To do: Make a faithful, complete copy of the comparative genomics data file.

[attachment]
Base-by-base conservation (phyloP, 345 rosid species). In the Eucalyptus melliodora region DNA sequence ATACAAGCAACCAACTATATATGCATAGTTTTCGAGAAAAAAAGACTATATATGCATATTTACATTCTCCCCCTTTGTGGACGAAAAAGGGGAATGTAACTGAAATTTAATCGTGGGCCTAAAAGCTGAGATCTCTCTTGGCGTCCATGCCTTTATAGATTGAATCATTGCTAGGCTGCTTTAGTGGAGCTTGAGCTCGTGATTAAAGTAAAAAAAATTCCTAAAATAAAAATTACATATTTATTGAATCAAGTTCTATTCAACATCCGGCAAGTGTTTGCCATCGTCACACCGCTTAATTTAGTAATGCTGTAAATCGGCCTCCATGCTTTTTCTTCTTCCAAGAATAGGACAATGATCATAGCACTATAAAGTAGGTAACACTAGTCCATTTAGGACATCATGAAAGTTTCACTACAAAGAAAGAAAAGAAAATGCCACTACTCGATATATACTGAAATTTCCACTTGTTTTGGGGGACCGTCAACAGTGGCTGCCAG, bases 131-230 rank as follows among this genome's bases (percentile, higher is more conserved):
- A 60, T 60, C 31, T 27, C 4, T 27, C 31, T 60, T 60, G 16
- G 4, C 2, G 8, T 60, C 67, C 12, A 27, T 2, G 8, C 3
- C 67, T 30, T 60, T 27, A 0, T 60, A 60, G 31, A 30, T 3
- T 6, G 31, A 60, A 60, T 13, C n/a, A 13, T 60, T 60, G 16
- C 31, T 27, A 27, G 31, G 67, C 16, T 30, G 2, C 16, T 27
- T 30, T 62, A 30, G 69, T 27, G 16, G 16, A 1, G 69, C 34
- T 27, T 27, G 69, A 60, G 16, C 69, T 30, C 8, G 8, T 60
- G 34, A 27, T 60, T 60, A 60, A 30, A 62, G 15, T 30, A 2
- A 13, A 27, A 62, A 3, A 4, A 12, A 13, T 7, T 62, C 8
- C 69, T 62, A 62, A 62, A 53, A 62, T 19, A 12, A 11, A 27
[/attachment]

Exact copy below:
Base-by-base conservation (phyloP, 345 rosid species). In the Eucalyptus melliodora region DNA sequence ATACAAGCAACCAACTATATATGCATAGTTTTCGAGAAAAAAAGACTATATATGCATATTTACATTCTCCCCCTTTGTGGACGAAAAAGGGGAATGTAACTGAAATTTAATCGTGGGCCTAAAAGCTGAGATCTCTCTTGGCGTCCATGCCTTTATAGATTGAATCATTGCTAGGCTGCTTTAGTGGAGCTTGAGCTCGTGATTAAAGTAAAAAAAATTCCTAAAATAAAAATTACATATTTATTGAATCAAGTTCTATTCAACATCCGGCAAGTGTTTGCCATCGTCACACCGCTTAATTTAGTAATGCTGTAAATCGGCCTCCATGCTTTTTCTTCTTCCAAGAATAGGACAATGATCATAGCACTATAAAGTAGGTAACACTAGTCCATTTAGGACATCATGAAAGTTTCACTACAAAGAAAGAAAAGAAAATGCCACTACTCGATATATACTGAAATTTCCACTTGTTTTGGGGGACCGTCAACAGTGGCTGCCAG, bases 131-230 rank as follows among this genome's bases (percentile, higher is more conserved):
- A 60, T 60, C 31, T 27, C 4, T 27, C 31, T 60, T 60, G 16
- G 4, C 2, G 8, T 60, C 67, C 12, A 27, T 2, G 8, C 3
- C 67, T 30, T 60, T 27, A 0, T 60, A 60, G 31, A 30, T 3
- T 6, G 31, A 60, A 60, T 13, C n/a, A 13, T 60, T 60, G 16
- C 31, T 27, A 27, G 31, G 67, C 16, T 30, G 2, C 16, T 27
- T 30, T 62, A 30, G 69, T 27, G 16, G 16, A 1, G 69, C 34
- T 27, T 27, G 69, A 60, G 16, C 69, T 30, C 8, G 8, T 60
- G 34, A 27, T 60, T 60, A 60, A 30, A 62, G 15, T 30, A 2
- A 13, A 27, A 62, A 3, A 4, A 12, A 13, T 7, T 62, C 8
- C 69, T 62, A 62, A 62, A 53, A 62, T 19, A 12, A 11, A 27